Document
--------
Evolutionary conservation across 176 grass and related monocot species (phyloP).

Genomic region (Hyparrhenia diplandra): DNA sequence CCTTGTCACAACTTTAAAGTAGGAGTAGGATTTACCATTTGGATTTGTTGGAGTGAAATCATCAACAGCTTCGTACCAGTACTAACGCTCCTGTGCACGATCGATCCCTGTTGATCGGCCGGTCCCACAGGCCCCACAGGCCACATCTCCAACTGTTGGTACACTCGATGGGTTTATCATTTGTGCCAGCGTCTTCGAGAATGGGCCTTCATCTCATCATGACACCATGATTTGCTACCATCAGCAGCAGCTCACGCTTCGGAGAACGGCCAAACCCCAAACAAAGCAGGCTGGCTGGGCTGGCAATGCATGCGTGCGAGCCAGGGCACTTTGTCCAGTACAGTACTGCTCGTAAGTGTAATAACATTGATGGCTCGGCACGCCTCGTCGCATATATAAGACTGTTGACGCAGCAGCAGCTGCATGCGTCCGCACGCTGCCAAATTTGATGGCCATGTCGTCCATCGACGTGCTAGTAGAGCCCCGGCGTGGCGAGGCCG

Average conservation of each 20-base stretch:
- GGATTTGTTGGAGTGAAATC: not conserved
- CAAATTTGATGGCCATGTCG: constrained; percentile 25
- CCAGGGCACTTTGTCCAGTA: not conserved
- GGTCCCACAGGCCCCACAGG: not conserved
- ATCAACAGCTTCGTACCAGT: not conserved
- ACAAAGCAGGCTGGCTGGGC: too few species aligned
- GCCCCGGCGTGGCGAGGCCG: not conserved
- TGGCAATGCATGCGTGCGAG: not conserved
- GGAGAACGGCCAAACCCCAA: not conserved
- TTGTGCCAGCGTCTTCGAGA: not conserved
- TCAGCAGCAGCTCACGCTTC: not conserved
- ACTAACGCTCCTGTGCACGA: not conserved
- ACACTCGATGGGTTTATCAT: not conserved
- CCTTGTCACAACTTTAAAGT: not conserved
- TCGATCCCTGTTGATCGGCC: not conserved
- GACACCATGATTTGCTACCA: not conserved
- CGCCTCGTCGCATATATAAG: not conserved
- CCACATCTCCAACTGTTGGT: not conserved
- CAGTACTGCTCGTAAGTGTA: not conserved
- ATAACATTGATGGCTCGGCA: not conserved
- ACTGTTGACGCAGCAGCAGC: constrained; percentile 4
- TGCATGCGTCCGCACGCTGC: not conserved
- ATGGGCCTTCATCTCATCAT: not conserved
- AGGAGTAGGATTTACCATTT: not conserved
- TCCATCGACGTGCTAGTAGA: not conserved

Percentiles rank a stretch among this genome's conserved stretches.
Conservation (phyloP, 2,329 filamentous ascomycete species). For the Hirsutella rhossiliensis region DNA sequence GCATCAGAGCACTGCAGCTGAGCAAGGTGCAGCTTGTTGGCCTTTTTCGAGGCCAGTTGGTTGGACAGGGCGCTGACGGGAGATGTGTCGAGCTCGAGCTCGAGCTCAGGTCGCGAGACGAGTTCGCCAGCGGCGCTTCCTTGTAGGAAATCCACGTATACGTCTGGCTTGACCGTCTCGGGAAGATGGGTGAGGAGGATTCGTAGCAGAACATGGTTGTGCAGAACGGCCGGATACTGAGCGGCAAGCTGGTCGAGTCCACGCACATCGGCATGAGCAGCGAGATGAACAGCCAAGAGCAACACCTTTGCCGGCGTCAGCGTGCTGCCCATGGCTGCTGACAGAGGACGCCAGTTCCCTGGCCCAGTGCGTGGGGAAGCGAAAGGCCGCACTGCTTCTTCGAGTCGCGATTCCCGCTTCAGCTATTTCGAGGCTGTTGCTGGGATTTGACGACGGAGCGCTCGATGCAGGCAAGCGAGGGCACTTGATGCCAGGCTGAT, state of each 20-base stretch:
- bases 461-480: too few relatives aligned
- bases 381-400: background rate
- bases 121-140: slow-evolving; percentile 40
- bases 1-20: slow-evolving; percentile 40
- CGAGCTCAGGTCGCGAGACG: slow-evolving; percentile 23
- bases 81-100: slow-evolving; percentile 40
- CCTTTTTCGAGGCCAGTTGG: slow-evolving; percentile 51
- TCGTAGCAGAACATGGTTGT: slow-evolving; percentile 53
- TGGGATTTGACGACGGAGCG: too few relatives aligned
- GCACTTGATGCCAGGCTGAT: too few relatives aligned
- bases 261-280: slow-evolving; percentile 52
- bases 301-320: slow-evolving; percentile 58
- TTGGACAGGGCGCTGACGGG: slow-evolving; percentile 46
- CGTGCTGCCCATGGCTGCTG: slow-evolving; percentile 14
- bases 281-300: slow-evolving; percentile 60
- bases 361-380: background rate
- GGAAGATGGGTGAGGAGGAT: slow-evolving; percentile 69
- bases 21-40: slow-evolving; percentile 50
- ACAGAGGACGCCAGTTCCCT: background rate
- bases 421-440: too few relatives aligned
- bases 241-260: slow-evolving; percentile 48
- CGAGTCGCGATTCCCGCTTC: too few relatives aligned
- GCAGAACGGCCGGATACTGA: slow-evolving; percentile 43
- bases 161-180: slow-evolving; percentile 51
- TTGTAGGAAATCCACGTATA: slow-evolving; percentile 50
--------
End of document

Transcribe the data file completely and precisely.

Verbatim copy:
Evolutionary conservation across 176 grass and related monocot species (phyloP).

Genomic region (Hyparrhenia diplandra): DNA sequence CCTTGTCACAACTTTAAAGTAGGAGTAGGATTTACCATTTGGATTTGTTGGAGTGAAATCATCAACAGCTTCGTACCAGTACTAACGCTCCTGTGCACGATCGATCCCTGTTGATCGGCCGGTCCCACAGGCCCCACAGGCCACATCTCCAACTGTTGGTACACTCGATGGGTTTATCATTTGTGCCAGCGTCTTCGAGAATGGGCCTTCATCTCATCATGACACCATGATTTGCTACCATCAGCAGCAGCTCACGCTTCGGAGAACGGCCAAACCCCAAACAAAGCAGGCTGGCTGGGCTGGCAATGCATGCGTGCGAGCCAGGGCACTTTGTCCAGTACAGTACTGCTCGTAAGTGTAATAACATTGATGGCTCGGCACGCCTCGTCGCATATATAAGACTGTTGACGCAGCAGCAGCTGCATGCGTCCGCACGCTGCCAAATTTGATGGCCATGTCGTCCATCGACGTGCTAGTAGAGCCCCGGCGTGGCGAGGCCG

Average conservation of each 20-base stretch:
- GGATTTGTTGGAGTGAAATC: not conserved
- CAAATTTGATGGCCATGTCG: constrained; percentile 25
- CCAGGGCACTTTGTCCAGTA: not conserved
- GGTCCCACAGGCCCCACAGG: not conserved
- ATCAACAGCTTCGTACCAGT: not conserved
- ACAAAGCAGGCTGGCTGGGC: too few species aligned
- GCCCCGGCGTGGCGAGGCCG: not conserved
- TGGCAATGCATGCGTGCGAG: not conserved
- GGAGAACGGCCAAACCCCAA: not conserved
- TTGTGCCAGCGTCTTCGAGA: not conserved
- TCAGCAGCAGCTCACGCTTC: not conserved
- ACTAACGCTCCTGTGCACGA: not conserved
- ACACTCGATGGGTTTATCAT: not conserved
- CCTTGTCACAACTTTAAAGT: not conserved
- TCGATCCCTGTTGATCGGCC: not conserved
- GACACCATGATTTGCTACCA: not conserved
- CGCCTCGTCGCATATATAAG: not conserved
- CCACATCTCCAACTGTTGGT: not conserved
- CAGTACTGCTCGTAAGTGTA: not conserved
- ATAACATTGATGGCTCGGCA: not conserved
- ACTGTTGACGCAGCAGCAGC: constrained; percentile 4
- TGCATGCGTCCGCACGCTGC: not conserved
- ATGGGCCTTCATCTCATCAT: not conserved
- AGGAGTAGGATTTACCATTT: not conserved
- TCCATCGACGTGCTAGTAGA: not conserved

Percentiles rank a stretch among this genome's conserved stretches.
Conservation (phyloP, 2,329 filamentous ascomycete species). For the Hirsutella rhossiliensis region DNA sequence GCATCAGAGCACTGCAGCTGAGCAAGGTGCAGCTTGTTGGCCTTTTTCGAGGCCAGTTGGTTGGACAGGGCGCTGACGGGAGATGTGTCGAGCTCGAGCTCGAGCTCAGGTCGCGAGACGAGTTCGCCAGCGGCGCTTCCTTGTAGGAAATCCACGTATACGTCTGGCTTGACCGTCTCGGGAAGATGGGTGAGGAGGATTCGTAGCAGAACATGGTTGTGCAGAACGGCCGGATACTGAGCGGCAAGCTGGTCGAGTCCACGCACATCGGCATGAGCAGCGAGATGAACAGCCAAGAGCAACACCTTTGCCGGCGTCAGCGTGCTGCCCATGGCTGCTGACAGAGGACGCCAGTTCCCTGGCCCAGTGCGTGGGGAAGCGAAAGGCCGCACTGCTTCTTCGAGTCGCGATTCCCGCTTCAGCTATTTCGAGGCTGTTGCTGGGATTTGACGACGGAGCGCTCGATGCAGGCAAGCGAGGGCACTTGATGCCAGGCTGAT, state of each 20-base stretch:
- bases 461-480: too few relatives aligned
- bases 381-400: background rate
- bases 121-140: slow-evolving; percentile 40
- bases 1-20: slow-evolving; percentile 40
- CGAGCTCAGGTCGCGAGACG: slow-evolving; percentile 23
- bases 81-100: slow-evolving; percentile 40
- CCTTTTTCGAGGCCAGTTGG: slow-evolving; percentile 51
- TCGTAGCAGAACATGGTTGT: slow-evolving; percentile 53
- TGGGATTTGACGACGGAGCG: too few relatives aligned
- GCACTTGATGCCAGGCTGAT: too few relatives aligned
- bases 261-280: slow-evolving; percentile 52
- bases 301-320: slow-evolving; percentile 58
- TTGGACAGGGCGCTGACGGG: slow-evolving; percentile 46
- CGTGCTGCCCATGGCTGCTG: slow-evolving; percentile 14
- bases 281-300: slow-evolving; percentile 60
- bases 361-380: background rate
- GGAAGATGGGTGAGGAGGAT: slow-evolving; percentile 69
- bases 21-40: slow-evolving; percentile 50
- ACAGAGGACGCCAGTTCCCT: background rate
- bases 421-440: too few relatives aligned
- bases 241-260: slow-evolving; percentile 48
- CGAGTCGCGATTCCCGCTTC: too few relatives aligned
- GCAGAACGGCCGGATACTGA: slow-evolving; percentile 43
- bases 161-180: slow-evolving; percentile 51
- TTGTAGGAAATCCACGTATA: slow-evolving; percentile 50